Killing Them Softly is, despite its weaknesses, a nice addition to the genre of crime films. It does stand apart from most of its ilk, and the performances are more than strong enough to carry a viewer through it. Definitely recommended to any fan of gangster movies. 

Thursday, May 7, 2015

The Avengers: Age of Ultron (2015)

Director: Joss Whedon

Spoiler-Free Review

Good fun, but dare I say that the thrill is gone?

I suppose that this was inevitable. I absolutely loved (and still love) the first Avengers. I loved it so much that, despite my very best efforts to temper my enthusiasm, the sequel was bound to disappoint me. The good news is that it isn't more than a minor letdown, which in reality is a "win".

Age of Ultron gives fans all of the superhero action that they could want, with plenty to spare. Of course, this isn't what set the first one apart, and it's not what sets this one apart. This movie has some great set pieces, well-choreographed fights (albeit often composed mostly of CGI constructs), and confrontations which are compelling due to the combantants' motives. The battle that takes place in the middle/end of the second act is worth the price of admission, alone. I never found the finale to be as much pure fun as that of the first movie, but it is certainly impressive and entertaining.

What may turn some people off a tad is the complexity of the story. It's actually rather clever and intriguing, and the more I dwell on it, the more I like it. However, like much of the movie, the points are often laid out rather quickly, leaving viewers scrambling to catch up a little too often. I also couldn't help but think that Joss Whedon was having to work a little too hard to connect all of the dots of characters and story lines from other movies and TV shows in the Marvel Cinematic Universe. Again, he's probably one of the very few who could even manage it in any way. His weaving of these various elements is rather well done, but it does seem to have put a bit of a strain on the pace and rhythm of the story.

The movie definitely fell prey to one of my greatest worries going in - character overload. There are simply WAY too many characters. Even the first Avengers was a bit of a stretch, giving us six "main" characters who have to come together. In Ultron, we get the six primary Avengers, two minor heroes from other MCU movies, and three new wildcard, superpowered characters. There simply isn't enough screen time to build any real connection with the newer additions. I will, however, say that I appreciated how the story focused a little more on characters and relationships that got short shrift in earlier movies. Whedon was clearly not content to simply revisit old ground, which keeps the movie fresher than it might have been.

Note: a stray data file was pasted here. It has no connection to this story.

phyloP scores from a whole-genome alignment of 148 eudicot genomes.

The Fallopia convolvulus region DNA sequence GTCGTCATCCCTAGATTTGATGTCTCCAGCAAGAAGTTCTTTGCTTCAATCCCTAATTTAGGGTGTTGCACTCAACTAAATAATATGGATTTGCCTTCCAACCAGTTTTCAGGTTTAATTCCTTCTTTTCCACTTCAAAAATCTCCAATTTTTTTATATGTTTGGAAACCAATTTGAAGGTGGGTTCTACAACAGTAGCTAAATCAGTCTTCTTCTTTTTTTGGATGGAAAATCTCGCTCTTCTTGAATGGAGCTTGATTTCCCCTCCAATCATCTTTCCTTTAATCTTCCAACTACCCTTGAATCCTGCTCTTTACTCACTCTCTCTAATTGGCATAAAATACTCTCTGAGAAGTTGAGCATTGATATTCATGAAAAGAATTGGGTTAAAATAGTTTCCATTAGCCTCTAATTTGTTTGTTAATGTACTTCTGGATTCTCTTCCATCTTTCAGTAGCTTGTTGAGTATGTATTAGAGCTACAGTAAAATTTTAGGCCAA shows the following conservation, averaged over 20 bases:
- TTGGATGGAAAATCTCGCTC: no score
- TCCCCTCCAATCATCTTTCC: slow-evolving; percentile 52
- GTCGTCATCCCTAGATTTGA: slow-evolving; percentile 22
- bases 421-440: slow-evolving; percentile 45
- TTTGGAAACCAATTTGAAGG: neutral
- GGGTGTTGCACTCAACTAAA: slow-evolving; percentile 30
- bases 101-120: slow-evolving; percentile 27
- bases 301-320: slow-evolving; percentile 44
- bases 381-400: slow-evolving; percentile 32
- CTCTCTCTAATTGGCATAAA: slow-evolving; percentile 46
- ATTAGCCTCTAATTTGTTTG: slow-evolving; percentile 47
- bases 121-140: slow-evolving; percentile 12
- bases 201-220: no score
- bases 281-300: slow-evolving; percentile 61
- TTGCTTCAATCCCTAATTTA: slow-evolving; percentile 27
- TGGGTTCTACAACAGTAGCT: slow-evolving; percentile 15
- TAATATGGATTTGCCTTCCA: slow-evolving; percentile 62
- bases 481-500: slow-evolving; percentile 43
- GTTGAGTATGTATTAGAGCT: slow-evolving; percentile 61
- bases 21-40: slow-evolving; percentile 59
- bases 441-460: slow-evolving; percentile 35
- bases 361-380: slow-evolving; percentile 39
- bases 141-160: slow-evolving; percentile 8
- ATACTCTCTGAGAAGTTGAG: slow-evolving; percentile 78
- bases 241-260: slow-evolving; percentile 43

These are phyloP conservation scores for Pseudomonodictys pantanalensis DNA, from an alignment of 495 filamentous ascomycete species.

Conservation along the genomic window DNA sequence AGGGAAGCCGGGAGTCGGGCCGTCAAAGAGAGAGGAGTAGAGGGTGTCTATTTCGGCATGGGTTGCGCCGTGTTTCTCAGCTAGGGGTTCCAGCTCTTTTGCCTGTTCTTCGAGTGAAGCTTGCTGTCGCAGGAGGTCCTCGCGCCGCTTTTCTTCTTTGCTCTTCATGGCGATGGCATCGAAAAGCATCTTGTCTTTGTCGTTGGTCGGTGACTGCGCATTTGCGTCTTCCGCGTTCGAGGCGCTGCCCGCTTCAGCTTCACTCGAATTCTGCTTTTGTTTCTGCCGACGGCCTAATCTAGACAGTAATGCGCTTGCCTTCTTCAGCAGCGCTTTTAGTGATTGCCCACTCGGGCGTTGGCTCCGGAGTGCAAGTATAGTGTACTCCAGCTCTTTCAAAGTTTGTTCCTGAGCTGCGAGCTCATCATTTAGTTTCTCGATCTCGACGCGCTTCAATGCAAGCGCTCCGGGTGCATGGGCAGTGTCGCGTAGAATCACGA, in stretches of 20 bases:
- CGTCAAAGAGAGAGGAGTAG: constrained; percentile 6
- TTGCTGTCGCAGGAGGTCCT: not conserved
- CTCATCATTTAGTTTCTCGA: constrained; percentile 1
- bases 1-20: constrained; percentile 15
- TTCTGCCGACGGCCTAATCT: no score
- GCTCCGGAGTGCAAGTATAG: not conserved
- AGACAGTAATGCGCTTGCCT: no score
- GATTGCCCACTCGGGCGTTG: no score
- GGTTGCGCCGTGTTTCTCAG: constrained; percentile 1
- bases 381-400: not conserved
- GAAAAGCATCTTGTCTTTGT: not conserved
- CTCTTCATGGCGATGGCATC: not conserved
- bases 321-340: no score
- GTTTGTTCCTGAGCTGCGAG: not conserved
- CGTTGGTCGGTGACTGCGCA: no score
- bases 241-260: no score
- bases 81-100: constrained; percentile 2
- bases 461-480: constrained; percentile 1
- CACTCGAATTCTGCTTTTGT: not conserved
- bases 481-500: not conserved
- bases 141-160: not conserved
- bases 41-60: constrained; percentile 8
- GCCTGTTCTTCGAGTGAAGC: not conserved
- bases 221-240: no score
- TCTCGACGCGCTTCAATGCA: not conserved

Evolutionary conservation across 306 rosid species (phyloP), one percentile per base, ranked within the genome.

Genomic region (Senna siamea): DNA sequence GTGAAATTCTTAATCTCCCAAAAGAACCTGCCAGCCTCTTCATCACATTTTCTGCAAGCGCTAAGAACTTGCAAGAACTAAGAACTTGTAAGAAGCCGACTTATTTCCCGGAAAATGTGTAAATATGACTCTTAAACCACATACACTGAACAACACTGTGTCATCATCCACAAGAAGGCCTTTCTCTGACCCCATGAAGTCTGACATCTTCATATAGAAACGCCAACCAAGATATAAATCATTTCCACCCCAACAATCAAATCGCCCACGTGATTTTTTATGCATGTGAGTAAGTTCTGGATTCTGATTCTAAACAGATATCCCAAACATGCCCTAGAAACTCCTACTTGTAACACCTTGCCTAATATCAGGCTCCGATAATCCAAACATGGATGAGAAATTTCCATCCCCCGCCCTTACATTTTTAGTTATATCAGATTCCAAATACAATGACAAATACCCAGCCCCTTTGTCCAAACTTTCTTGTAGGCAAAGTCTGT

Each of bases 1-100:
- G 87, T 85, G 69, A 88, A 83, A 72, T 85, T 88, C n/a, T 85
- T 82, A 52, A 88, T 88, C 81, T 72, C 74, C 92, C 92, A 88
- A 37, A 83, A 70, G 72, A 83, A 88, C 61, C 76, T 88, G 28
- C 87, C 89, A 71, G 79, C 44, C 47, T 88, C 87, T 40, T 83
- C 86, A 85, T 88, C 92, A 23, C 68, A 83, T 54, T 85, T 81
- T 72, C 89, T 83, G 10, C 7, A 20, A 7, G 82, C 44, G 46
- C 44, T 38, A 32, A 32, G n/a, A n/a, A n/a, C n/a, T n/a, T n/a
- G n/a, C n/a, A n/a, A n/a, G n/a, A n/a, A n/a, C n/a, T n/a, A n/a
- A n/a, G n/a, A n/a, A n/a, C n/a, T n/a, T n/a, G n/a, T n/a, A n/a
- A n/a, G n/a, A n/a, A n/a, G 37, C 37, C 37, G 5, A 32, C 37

He looks pretty cool, is certainly powerful, and has a unique
backstory. But it's a little tough to get past Ultron's moving
"lips" and the one-liners.
I did find a slight lack of satisfaction in the villain Ultron. He's actually curious and compelling in many ways, but a few aspects of the character strike odd chords. Most obvious is the robot's dialogue. Ultron mostly speaks in imposing dicta, though he will throw in glib one-liners here and there. It strikes an odd note, given his grand plans of mass destruction. There may be an explanation for this, though I have to work rather hard to get to this "maybe." Such unresolved conundrums are not what I look for in a superhero flick.

The ultimate test of the MCU movies to me is whether I feel like watching them a second time. For me, with Age of Ultron, it's a definite "yes." However, unlike the first movie, I'm unsure as to whether my opinion will improve or degrade upon repeat viewing.

Update!! (Still no Spoilers!!!)

I saw the movie again. Two things:

1. I can't recommend the 3D and/or IMAX viewing enough. My first viewing was on a smaller screen, in standard visuals. I splurged for the 3D IMAX experience this second time, and was blown away with how much it added. I typically don't care about such things, but the scale and planning of this movie lent itself to massive 3D visuals.

2. The movie holds up quite well upon watching again. Many of the weaknesses described above still stand, though a few of the more subtle plot points became clearer when seen again. This is actually a positive to me, since I appreciate tales that reward second or even third exposures.

I was quite glad to have my return trip rewarded. I have to give the movie a solid, if not wildly enthusiastic, recommendation.